Chicago, Illinois — This story is about seeing an old friend after several years, and then realizing I had never said thank you for extraordinary performance, professional assistance and for saving a life.
In February, the Maine Hospital Association 2019 Conference for Small or Rural Hospitals was held at Sunday River Ski Resort in Maine. Working with the Senior Planning Center — an organization in Maine dedicated to helping seniors with the complexities of health insurance options — I had the opportunity to attend this event.
Being away from Maine for several years, there were a few things I really missed. One of these was MHA’s great educational programs. Year after year, the association’s president Steve Michaud, director of education Carol Sinclair and their staff, find a way to present cutting edge programs that are relevant and valuable to the association members. This year's program: "Reimagining Rural Healthcare" was no exception.
On the second day of the conference during one of the breaks, I ran into Tom Judge, CCT-P and executive director of LifeFlight Of Maine, Maine's air rescue and critical care transport service. LifeFlight of Maine has received many international and national recognitions and awards for leading the way rescue helicopters are responding across the globe.
During the past 20 years, Tom has helped build LifeFlight of Maine from the ground up (no pun intended) and his leadership has resulted in over 25,000 patient transports and countless lives saved. While I was CEO at Parkview Adventist Medical Center in Brunswick, Maine, back in 2006, I was contacted by Tom.
He explained to me that Parkview was one of only a couple hospitals in Maine that didn't have a helipad. I learned that LifeFlight of Maine has helped make Maine a place where most every one of Maine's 1+ million residents (spread out over 35 k square miles of diverse topography Including offshore islands, remote mountains, and wilderness areas), when faced with a life-threatening situation, has access within minutes to specialist trauma care.
Because of Maine's diverse geography, there is a humorous saying Mainers will sometimes give to a tourist asking directions: "You can't get there from here."
LifeFlight is now able to add to this phrase: "But, LifeFlight can!"
During my indoctrination by Tom back then, I learned that each of their multimillion dollar flying ICU's, staffed with critical care personnel, is saving many lives each month by being able to get critical trauma situations to one of Maine's three critical care centers quickly, cutting life- saving minutes off the normal emergency motor vehicle transport time when even seconds can make the difference between life and death.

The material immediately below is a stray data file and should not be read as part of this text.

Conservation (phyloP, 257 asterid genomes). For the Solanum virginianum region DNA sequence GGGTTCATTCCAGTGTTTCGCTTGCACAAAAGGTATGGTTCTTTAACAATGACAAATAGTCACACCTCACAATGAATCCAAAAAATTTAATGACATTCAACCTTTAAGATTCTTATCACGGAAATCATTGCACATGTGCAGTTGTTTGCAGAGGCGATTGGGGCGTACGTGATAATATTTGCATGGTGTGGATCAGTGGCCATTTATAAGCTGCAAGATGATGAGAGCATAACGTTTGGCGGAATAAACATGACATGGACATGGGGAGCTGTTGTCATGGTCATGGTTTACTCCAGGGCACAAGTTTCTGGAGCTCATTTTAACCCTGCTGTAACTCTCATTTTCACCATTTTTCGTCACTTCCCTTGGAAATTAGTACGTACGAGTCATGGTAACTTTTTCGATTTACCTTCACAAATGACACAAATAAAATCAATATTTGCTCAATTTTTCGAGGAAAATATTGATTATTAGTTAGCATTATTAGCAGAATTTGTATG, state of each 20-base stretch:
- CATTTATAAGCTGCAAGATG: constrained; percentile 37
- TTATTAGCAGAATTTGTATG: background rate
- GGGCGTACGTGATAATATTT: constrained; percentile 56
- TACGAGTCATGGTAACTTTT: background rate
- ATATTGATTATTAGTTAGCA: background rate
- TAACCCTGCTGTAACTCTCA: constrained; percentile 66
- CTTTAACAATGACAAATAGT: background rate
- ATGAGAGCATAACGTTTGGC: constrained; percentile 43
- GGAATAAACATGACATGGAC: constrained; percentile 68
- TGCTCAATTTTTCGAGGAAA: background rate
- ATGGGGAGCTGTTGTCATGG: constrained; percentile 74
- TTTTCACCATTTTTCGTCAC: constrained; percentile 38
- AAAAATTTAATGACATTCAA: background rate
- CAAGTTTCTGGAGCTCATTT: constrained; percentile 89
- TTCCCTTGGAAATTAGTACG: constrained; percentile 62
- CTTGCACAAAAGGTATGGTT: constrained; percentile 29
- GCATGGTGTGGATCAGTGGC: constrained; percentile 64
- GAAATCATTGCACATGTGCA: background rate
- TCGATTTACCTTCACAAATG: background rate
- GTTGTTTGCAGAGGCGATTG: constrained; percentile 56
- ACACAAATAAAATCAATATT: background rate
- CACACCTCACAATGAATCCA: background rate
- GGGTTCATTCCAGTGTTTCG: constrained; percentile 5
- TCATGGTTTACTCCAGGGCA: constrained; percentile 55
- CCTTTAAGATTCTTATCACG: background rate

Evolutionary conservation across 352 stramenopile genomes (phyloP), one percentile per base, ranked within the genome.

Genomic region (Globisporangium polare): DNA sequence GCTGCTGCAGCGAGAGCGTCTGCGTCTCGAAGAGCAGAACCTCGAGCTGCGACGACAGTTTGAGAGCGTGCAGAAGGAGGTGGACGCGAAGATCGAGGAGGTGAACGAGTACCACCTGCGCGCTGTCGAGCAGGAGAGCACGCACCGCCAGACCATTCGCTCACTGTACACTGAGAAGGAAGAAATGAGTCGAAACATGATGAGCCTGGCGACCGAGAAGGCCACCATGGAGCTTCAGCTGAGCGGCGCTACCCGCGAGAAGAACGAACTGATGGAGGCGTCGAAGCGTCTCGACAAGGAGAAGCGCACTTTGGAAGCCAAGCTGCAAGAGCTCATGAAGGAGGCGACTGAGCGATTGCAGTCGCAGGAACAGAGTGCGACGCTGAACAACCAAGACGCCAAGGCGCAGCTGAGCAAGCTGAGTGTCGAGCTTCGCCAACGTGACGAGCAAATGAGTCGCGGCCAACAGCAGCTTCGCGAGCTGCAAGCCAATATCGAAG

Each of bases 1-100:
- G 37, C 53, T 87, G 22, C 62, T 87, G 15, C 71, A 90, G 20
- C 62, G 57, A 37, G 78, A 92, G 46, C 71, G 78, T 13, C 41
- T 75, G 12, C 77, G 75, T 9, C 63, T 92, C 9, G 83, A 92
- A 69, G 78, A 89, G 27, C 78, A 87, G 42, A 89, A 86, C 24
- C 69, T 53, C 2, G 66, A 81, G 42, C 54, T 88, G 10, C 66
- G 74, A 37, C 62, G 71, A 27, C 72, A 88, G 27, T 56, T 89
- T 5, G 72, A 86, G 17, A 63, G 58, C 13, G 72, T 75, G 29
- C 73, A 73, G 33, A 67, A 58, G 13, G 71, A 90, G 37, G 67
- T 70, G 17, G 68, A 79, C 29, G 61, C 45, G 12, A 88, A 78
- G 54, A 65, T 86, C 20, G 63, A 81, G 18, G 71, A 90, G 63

As a result, Parkview, in conjunction with LifeFlight, began planning to implement a simple 2400 sq. ft. helipad close to Parkview's Emergency Room. The primary target situation would be when a patient is identified in Parkview's Emergency Room that needed time sensitive specialized trauma care or surgery which would trigger the precise experienced guidelines for a transport with LifeFlight.
As Tom and I talked during the break, we both reflected on the incredible satisfaction we felt when, in March of 2009, approval to implement the service finally occurred from Town authorities. Then I asked Tom if he remembered the situation of our team member, who within days of the helipad opening, suffered a major stroke. This was the first critical patient/situation to be transported by LifeFlight from Parkview's Helipad, and according to the Critical Care specialists at Central Maine, the patient's life was saved as a result of the fast reaction and transport by LifeFlight. Of course, Tom remembered it well.
After returning home from the conference I read an article entitled: "Times when you should say Thank You, but don't" and realized I had never thanked Tom for making the difference in getting our Parkview helipad project approved. More importantly, I had never thanked him for saving Carl's life.
We all in Maine take this extraordinary effort and life-saving service for granted! Thank you, Thank you Tom!
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Theodore Lewis, former CEO of the Guam Memorial Hospital. After completing 5,312 rides over two and half years in Maine, Lewis retired from Uber and began his consultancy work for Chancellor Health Care in Illinois and Texas. He is still collecting stories about life Send feedback to firstname.lastname@example.org